by Crissy Clutter
WHEELING, W.Va. — Hancock County Sheriff’s Lt. Mark Cowden was found guilty of “Deprivation of Rights” on Monday in a Federal Courthouse in Wheeling.
Evidence showed Cowden, 51, used excessive force upon an arrestee in handcuffs in the lobby of the Hancock County Sheriff’s Office in January 2015.
Jurors were shown evidence that Cowden forced Ryan Hambrick face-first into a brick wall, slammed the Hambrick’s head into the wall, and then punched him in the back of the head with a closed-fist. The entire incident was captured by video surveillance.
Cowden was found not guilty of falsification. The first conviction could mean a federal prison sentence of up to 10 years.
The jury deliberated for more than 3 hours and came to its decision around 3:30 p.m.
“When law enforcement officials flout the law they take an oath to uphold, their actions erode trust in our public institutions,” said Principal Deputy Assistant Attorney General Gupta. “Like all communities, the people of Hancock County expect and deserve a justice system anchored in accountability. The Justice Department will continue to prosecute criminal misconduct that offends the core purpose and mission of law enforcement.”
“When Mark Cowden became a deputy sheriff, he promised to serve and protect all citizens,” said United States Attorney William J. Ihlenfeld, II, of the Northern District of West Virginia. “He broke that promise when he physically assaulted a handcuffed man. His actions should not reflect upon the vast majority of officers who bravely perform their jobs each day with professionalism and integrity.”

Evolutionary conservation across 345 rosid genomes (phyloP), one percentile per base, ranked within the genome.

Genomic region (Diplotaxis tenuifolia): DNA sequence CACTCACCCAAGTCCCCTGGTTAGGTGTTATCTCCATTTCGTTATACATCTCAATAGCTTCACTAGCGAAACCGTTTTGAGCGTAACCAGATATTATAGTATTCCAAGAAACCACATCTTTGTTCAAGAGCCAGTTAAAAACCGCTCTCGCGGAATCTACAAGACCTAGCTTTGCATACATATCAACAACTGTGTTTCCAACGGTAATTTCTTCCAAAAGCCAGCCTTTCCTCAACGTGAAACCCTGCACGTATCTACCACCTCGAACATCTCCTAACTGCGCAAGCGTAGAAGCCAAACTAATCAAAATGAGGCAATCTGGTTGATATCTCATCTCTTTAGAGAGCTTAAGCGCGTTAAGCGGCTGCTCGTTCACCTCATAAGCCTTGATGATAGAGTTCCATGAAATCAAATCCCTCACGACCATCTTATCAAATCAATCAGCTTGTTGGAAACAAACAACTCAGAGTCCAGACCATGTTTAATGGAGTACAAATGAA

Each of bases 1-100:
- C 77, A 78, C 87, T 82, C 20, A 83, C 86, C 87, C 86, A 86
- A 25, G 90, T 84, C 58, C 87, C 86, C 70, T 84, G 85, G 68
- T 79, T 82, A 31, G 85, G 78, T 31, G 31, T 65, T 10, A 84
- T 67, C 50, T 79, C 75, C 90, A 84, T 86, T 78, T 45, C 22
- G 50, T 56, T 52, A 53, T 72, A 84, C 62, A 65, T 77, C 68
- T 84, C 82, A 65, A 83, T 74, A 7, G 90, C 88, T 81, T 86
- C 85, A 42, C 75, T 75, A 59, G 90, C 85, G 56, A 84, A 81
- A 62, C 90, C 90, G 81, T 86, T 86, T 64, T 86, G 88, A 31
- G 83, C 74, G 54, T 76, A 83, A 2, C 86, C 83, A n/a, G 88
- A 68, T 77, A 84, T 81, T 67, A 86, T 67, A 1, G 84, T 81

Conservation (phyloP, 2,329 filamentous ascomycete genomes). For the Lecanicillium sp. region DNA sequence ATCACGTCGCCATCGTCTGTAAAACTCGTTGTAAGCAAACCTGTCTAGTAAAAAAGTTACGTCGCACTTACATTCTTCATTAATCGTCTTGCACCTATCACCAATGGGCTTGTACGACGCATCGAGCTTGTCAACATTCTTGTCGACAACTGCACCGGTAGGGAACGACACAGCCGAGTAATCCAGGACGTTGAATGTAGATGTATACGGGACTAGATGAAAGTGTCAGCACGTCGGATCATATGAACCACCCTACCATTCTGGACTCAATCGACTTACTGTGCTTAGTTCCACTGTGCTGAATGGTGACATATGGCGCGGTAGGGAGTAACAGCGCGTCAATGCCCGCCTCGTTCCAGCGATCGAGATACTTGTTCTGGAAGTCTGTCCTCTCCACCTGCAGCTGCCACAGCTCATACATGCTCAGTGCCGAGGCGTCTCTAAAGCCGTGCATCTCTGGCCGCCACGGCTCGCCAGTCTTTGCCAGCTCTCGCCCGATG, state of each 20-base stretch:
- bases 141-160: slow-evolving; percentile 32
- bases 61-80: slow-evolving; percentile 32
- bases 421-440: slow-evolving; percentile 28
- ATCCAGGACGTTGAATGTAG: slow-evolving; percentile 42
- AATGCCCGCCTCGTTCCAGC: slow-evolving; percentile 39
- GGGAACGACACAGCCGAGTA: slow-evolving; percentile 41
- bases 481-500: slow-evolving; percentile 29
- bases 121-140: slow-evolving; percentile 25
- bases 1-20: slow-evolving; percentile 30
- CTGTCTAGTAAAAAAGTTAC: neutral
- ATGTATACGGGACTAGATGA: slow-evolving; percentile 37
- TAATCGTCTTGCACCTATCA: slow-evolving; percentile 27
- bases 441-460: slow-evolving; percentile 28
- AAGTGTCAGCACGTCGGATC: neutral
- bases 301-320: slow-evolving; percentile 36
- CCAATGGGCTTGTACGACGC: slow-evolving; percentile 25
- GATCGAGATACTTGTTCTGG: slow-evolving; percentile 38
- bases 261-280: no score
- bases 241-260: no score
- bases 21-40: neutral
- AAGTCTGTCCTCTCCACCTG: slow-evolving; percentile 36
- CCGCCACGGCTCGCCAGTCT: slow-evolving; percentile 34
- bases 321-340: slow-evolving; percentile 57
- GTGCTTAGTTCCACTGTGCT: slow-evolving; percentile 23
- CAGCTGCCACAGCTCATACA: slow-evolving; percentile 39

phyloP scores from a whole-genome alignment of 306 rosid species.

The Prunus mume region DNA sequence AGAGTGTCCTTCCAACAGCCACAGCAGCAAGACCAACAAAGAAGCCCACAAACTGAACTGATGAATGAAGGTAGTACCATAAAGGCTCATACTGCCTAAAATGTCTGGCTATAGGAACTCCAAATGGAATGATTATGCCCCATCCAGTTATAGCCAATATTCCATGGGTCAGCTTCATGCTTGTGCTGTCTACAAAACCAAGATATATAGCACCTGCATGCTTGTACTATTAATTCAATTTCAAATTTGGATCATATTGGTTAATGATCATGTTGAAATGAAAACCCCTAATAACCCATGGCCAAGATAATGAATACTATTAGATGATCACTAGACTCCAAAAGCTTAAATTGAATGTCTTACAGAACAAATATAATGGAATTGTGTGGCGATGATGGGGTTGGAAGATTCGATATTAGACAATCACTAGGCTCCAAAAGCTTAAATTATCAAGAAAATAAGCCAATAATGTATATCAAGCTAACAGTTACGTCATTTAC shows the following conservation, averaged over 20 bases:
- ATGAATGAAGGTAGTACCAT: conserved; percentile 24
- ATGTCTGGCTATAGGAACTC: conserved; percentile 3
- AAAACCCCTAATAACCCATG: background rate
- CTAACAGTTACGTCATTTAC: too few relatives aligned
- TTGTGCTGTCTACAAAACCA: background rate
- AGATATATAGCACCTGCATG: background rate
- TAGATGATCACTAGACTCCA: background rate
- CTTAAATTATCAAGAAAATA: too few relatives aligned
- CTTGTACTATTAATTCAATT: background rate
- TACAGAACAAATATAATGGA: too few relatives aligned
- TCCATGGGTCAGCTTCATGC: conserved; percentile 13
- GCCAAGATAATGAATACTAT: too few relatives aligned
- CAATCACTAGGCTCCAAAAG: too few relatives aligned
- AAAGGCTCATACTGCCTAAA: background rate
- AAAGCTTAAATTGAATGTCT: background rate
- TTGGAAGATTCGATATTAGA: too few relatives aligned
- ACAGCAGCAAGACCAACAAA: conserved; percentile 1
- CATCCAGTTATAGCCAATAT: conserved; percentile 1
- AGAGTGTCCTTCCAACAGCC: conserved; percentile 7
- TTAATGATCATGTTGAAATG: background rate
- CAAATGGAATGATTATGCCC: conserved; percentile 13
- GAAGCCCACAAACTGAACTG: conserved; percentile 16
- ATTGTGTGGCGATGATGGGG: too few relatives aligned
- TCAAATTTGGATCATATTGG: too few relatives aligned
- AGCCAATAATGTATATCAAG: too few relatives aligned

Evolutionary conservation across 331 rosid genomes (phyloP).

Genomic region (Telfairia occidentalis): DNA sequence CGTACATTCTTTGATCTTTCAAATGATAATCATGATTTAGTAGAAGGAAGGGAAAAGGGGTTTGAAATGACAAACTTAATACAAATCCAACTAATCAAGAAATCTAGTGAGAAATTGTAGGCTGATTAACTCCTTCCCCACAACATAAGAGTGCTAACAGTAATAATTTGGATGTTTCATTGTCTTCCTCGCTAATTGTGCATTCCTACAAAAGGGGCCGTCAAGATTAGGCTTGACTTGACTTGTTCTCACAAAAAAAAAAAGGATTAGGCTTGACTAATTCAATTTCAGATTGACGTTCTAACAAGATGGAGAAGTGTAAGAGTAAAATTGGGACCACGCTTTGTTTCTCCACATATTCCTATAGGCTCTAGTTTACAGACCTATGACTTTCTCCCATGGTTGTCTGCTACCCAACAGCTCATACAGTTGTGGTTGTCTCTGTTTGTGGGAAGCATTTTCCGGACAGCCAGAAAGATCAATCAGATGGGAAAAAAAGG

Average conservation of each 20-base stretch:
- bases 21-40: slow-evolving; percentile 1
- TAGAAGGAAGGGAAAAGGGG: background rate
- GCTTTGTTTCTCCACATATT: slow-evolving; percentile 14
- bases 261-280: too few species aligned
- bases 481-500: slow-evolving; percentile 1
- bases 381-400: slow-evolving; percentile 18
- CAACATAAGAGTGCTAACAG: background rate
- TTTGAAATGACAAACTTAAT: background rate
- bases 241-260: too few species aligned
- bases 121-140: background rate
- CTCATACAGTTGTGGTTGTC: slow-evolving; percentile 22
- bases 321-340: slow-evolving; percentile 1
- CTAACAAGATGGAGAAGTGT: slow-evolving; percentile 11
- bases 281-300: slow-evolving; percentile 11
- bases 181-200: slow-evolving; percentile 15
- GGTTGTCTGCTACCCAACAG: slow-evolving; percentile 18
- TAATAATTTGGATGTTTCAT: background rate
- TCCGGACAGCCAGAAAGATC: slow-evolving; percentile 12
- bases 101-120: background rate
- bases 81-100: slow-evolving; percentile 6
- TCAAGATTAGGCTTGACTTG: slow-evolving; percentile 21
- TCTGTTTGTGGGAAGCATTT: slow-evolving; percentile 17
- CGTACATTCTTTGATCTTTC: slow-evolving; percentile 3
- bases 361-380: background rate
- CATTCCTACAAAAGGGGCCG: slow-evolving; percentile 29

They defense believed the entire case was to influence the upcoming election between Cowden and Hancock county Sheriff Ralph Fletcher.
However, the government said the case surrounded a longtime police officer with an alleged history of excessive force.
Because the case took place in federal court, no cameras were allowed, but NEWS9 was there for closing arguments Monday morning and both sides presented their case.
Cowden and Hamrick were both in the courtroom.
According to reports, Hamrick engaged in a night of heavy drinking following a fight with his wife on Jan. 27, 2015. He was then pulled over by state police, and there was physical confrontation with a trooper who requested help from local officers, including Cowden.
When Hamrick was taken to the county courthouse, prosecutors say Cowden punched Hamrick and hit him against the wall, allegedly telling him, “This is my house. You’re going to do as you’re told.”
Cowden’s defense called an expert who said there was no excessive force. It was necessary force against an already convicted, combative felon.
As for the upcoming election, West Virginia Secretary of State Natalie Tennant issued a statement.
“The deadline to remove a candidate from the ballot was 84 days before the election. If Mr. Cowden were to be elected in this year’s general election, another candidate for that office could contest the election based on his ineligibility,” she said.